This natural-color satellite image shows the meeting place of Earth's second largest and second smallest continents: Africa and Europe.

Ties with European Union could aid reform after Arab Spring.

Building a European- Mediterranean Community

October 2011, Number 02.04

“The democratic uprisings in North Africa call for a radical shift in the European Union’s approach to Euro-Mediterranean relations. These have traditionally been dominated by economic concerns, founded on the misguided belief that globalization will bring well-being for all if southern countries make their economies attractive to foreign investment. The present upheavals, however, clearly demonstrate that politics and social challenges must be brought to the forefront of EU-Mediterranean relations. The wisdom of the Mediterranean strategy of ignoring political and social dimensions to ensure the good will of authoritarian leaders for the development of concrete (though as yet unrealized) projects is thus called into question. The EU now needs to revise its Mediterranean policy. In order to do so, it needs to build on some good practices of the past and pursue them more consistently.

This should translate, first of all, into prioritizing the citizens’ agenda, which in fact corresponds to the basic principles articulated in the Barcelona Declaration of 1995, in which EU member states and the Southern Mediterranean countries jointly agreed “to develop the rule of law and democracy in their political systems.” This objective was not consistently pursued, however, and this was highlighted in the important debate...”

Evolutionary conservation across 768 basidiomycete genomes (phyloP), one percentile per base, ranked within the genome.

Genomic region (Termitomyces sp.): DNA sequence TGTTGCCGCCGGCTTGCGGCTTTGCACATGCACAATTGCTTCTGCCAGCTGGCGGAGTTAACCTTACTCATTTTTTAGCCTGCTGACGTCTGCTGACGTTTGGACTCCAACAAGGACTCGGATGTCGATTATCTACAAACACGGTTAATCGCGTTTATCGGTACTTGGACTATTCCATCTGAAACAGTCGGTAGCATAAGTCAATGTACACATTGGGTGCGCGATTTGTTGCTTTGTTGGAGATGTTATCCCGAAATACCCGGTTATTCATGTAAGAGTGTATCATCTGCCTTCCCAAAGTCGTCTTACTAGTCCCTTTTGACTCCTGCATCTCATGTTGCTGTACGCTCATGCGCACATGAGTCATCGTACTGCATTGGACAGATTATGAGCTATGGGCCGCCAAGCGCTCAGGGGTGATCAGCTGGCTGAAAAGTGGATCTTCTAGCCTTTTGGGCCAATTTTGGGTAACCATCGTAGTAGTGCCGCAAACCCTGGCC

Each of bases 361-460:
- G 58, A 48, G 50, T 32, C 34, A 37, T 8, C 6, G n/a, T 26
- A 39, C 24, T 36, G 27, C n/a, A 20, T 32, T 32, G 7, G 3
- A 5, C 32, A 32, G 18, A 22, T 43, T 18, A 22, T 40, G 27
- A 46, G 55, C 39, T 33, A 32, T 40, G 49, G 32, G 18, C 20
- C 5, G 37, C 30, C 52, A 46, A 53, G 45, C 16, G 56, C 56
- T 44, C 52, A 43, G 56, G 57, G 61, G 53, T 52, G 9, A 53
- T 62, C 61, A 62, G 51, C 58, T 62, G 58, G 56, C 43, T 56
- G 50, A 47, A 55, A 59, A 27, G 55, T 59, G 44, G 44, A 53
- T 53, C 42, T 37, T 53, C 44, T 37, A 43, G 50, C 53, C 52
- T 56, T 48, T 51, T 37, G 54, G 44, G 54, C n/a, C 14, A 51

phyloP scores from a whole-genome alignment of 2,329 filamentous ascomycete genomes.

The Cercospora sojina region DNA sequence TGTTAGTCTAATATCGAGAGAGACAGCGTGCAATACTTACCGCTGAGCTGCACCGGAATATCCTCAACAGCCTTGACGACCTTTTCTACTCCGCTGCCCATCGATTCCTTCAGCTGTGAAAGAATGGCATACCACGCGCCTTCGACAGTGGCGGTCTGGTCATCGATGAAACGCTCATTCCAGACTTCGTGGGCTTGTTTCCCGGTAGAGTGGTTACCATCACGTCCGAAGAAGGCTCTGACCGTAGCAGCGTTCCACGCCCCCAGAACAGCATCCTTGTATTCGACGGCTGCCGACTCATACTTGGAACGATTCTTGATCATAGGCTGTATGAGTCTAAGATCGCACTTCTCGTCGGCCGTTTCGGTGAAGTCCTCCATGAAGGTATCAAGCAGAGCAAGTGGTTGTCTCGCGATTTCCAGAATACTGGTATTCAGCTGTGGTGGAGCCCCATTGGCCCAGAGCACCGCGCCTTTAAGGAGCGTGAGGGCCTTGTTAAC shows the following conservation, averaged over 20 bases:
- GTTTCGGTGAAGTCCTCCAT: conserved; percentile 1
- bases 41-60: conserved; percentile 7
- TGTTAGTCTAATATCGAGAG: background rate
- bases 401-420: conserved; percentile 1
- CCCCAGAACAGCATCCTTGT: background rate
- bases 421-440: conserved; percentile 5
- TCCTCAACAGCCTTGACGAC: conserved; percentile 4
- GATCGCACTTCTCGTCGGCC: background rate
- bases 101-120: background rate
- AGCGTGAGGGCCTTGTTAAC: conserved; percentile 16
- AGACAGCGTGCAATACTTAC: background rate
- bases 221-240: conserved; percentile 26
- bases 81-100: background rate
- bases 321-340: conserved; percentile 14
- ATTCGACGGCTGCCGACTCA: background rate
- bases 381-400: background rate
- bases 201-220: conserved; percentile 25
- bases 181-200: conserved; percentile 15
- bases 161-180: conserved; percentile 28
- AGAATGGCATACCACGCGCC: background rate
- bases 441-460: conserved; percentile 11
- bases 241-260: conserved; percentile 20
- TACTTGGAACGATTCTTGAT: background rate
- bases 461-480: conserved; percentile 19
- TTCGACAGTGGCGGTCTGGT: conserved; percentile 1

Excerpt from Álvaro de Vasconcelos, “Building a European-Mediterranean Community,” per Concordiam: Journal of European Security Defense Issues  2, No. 4, 2011: 24-29.

Álvaro de Vasconcelos has been director of the European Union Institute for Security Studies since May 2007. Before that, he co-founded and ran the Institute of Strategic and International Studies in Lisbon from 1981 to 2007, where he launched several networks including the Euro-Latin American Forum and EuroMeSCo.As well as being a regular columnist in the Portuguese and international press, he is author and co-editor of books, articles and reports, notably in the areas of the EU’s Common Foreign and Security Policy (CFSP), Euro- Mediterranean relations and on the theme of world order. His publications include “Portugal: A European Story” and “A European Strategy for the Mediterranean.”

This article reflects the views of the author and are not necessarily the official policy of the United States, Germany, or any other governments.